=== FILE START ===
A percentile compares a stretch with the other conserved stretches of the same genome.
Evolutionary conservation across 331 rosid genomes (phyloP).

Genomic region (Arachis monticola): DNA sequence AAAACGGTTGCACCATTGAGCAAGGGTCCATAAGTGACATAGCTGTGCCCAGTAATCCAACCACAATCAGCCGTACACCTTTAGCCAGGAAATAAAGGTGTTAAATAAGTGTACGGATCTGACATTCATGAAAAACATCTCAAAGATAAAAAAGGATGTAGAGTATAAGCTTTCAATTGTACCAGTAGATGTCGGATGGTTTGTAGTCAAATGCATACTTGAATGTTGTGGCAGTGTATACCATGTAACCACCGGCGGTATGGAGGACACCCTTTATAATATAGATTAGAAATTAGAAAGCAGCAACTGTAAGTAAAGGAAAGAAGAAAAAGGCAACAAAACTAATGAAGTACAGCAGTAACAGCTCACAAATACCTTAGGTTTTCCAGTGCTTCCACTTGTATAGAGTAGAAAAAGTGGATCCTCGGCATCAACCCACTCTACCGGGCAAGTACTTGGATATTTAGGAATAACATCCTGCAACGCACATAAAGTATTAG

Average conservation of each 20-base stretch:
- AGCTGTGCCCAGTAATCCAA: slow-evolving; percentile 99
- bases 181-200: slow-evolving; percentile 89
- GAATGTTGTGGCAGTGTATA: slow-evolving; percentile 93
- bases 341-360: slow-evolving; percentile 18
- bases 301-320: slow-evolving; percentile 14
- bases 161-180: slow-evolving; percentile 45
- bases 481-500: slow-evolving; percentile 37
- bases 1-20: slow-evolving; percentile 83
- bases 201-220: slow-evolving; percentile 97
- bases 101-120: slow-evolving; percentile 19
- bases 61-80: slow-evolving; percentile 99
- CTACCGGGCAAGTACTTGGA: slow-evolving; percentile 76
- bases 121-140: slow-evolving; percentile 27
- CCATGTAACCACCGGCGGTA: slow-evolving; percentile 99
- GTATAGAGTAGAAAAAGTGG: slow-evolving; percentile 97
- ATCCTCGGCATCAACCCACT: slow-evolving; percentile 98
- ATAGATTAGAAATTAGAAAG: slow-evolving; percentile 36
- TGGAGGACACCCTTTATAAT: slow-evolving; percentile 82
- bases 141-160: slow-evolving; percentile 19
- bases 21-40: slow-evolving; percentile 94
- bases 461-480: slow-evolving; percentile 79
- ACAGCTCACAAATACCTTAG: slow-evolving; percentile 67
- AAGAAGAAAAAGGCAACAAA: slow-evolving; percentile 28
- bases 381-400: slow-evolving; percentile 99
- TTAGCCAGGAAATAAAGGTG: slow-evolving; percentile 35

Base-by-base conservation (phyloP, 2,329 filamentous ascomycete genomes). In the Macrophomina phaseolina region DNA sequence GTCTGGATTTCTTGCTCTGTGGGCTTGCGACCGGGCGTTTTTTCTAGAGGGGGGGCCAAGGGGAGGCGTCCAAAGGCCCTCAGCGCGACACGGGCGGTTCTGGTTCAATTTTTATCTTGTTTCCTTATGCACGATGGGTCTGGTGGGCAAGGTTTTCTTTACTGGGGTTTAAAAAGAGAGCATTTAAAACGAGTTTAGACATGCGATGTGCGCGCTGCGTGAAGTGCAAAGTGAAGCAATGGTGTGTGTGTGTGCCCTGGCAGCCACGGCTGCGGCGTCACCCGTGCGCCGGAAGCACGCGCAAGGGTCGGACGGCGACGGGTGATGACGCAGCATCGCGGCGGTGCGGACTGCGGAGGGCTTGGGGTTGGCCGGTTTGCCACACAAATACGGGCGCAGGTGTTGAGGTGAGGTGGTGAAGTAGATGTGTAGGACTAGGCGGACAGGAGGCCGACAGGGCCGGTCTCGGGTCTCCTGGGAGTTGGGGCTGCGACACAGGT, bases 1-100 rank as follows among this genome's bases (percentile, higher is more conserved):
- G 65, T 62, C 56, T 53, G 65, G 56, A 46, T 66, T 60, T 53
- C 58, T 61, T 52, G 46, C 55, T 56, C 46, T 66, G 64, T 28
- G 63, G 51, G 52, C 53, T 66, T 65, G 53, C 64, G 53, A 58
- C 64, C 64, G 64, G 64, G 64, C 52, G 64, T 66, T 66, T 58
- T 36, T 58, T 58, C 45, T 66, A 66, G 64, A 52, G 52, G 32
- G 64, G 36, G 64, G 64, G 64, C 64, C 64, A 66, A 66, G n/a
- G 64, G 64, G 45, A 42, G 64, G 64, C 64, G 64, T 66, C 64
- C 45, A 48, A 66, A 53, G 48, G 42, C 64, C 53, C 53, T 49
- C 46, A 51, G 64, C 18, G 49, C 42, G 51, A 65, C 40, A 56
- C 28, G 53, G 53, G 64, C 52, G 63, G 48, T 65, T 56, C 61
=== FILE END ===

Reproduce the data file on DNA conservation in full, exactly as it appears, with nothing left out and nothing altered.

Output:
A percentile compares a stretch with the other conserved stretches of the same genome.
Evolutionary conservation across 331 rosid genomes (phyloP).

Genomic region (Arachis monticola): DNA sequence AAAACGGTTGCACCATTGAGCAAGGGTCCATAAGTGACATAGCTGTGCCCAGTAATCCAACCACAATCAGCCGTACACCTTTAGCCAGGAAATAAAGGTGTTAAATAAGTGTACGGATCTGACATTCATGAAAAACATCTCAAAGATAAAAAAGGATGTAGAGTATAAGCTTTCAATTGTACCAGTAGATGTCGGATGGTTTGTAGTCAAATGCATACTTGAATGTTGTGGCAGTGTATACCATGTAACCACCGGCGGTATGGAGGACACCCTTTATAATATAGATTAGAAATTAGAAAGCAGCAACTGTAAGTAAAGGAAAGAAGAAAAAGGCAACAAAACTAATGAAGTACAGCAGTAACAGCTCACAAATACCTTAGGTTTTCCAGTGCTTCCACTTGTATAGAGTAGAAAAAGTGGATCCTCGGCATCAACCCACTCTACCGGGCAAGTACTTGGATATTTAGGAATAACATCCTGCAACGCACATAAAGTATTAG

Average conservation of each 20-base stretch:
- AGCTGTGCCCAGTAATCCAA: slow-evolving; percentile 99
- bases 181-200: slow-evolving; percentile 89
- GAATGTTGTGGCAGTGTATA: slow-evolving; percentile 93
- bases 341-360: slow-evolving; percentile 18
- bases 301-320: slow-evolving; percentile 14
- bases 161-180: slow-evolving; percentile 45
- bases 481-500: slow-evolving; percentile 37
- bases 1-20: slow-evolving; percentile 83
- bases 201-220: slow-evolving; percentile 97
- bases 101-120: slow-evolving; percentile 19
- bases 61-80: slow-evolving; percentile 99
- CTACCGGGCAAGTACTTGGA: slow-evolving; percentile 76
- bases 121-140: slow-evolving; percentile 27
- CCATGTAACCACCGGCGGTA: slow-evolving; percentile 99
- GTATAGAGTAGAAAAAGTGG: slow-evolving; percentile 97
- ATCCTCGGCATCAACCCACT: slow-evolving; percentile 98
- ATAGATTAGAAATTAGAAAG: slow-evolving; percentile 36
- TGGAGGACACCCTTTATAAT: slow-evolving; percentile 82
- bases 141-160: slow-evolving; percentile 19
- bases 21-40: slow-evolving; percentile 94
- bases 461-480: slow-evolving; percentile 79
- ACAGCTCACAAATACCTTAG: slow-evolving; percentile 67
- AAGAAGAAAAAGGCAACAAA: slow-evolving; percentile 28
- bases 381-400: slow-evolving; percentile 99
- TTAGCCAGGAAATAAAGGTG: slow-evolving; percentile 35

Base-by-base conservation (phyloP, 2,329 filamentous ascomycete genomes). In the Macrophomina phaseolina region DNA sequence GTCTGGATTTCTTGCTCTGTGGGCTTGCGACCGGGCGTTTTTTCTAGAGGGGGGGCCAAGGGGAGGCGTCCAAAGGCCCTCAGCGCGACACGGGCGGTTCTGGTTCAATTTTTATCTTGTTTCCTTATGCACGATGGGTCTGGTGGGCAAGGTTTTCTTTACTGGGGTTTAAAAAGAGAGCATTTAAAACGAGTTTAGACATGCGATGTGCGCGCTGCGTGAAGTGCAAAGTGAAGCAATGGTGTGTGTGTGTGCCCTGGCAGCCACGGCTGCGGCGTCACCCGTGCGCCGGAAGCACGCGCAAGGGTCGGACGGCGACGGGTGATGACGCAGCATCGCGGCGGTGCGGACTGCGGAGGGCTTGGGGTTGGCCGGTTTGCCACACAAATACGGGCGCAGGTGTTGAGGTGAGGTGGTGAAGTAGATGTGTAGGACTAGGCGGACAGGAGGCCGACAGGGCCGGTCTCGGGTCTCCTGGGAGTTGGGGCTGCGACACAGGT, bases 1-100 rank as follows among this genome's bases (percentile, higher is more conserved):
- G 65, T 62, C 56, T 53, G 65, G 56, A 46, T 66, T 60, T 53
- C 58, T 61, T 52, G 46, C 55, T 56, C 46, T 66, G 64, T 28
- G 63, G 51, G 52, C 53, T 66, T 65, G 53, C 64, G 53, A 58
- C 64, C 64, G 64, G 64, G 64, C 52, G 64, T 66, T 66, T 58
- T 36, T 58, T 58, C 45, T 66, A 66, G 64, A 52, G 52, G 32
- G 64, G 36, G 64, G 64, G 64, C 64, C 64, A 66, A 66, G n/a
- G 64, G 64, G 45, A 42, G 64, G 64, C 64, G 64, T 66, C 64
- C 45, A 48, A 66, A 53, G 48, G 42, C 64, C 53, C 53, T 49
- C 46, A 51, G 64, C 18, G 49, C 42, G 51, A 65, C 40, A 56
- C 28, G 53, G 53, G 64, C 52, G 63, G 48, T 65, T 56, C 61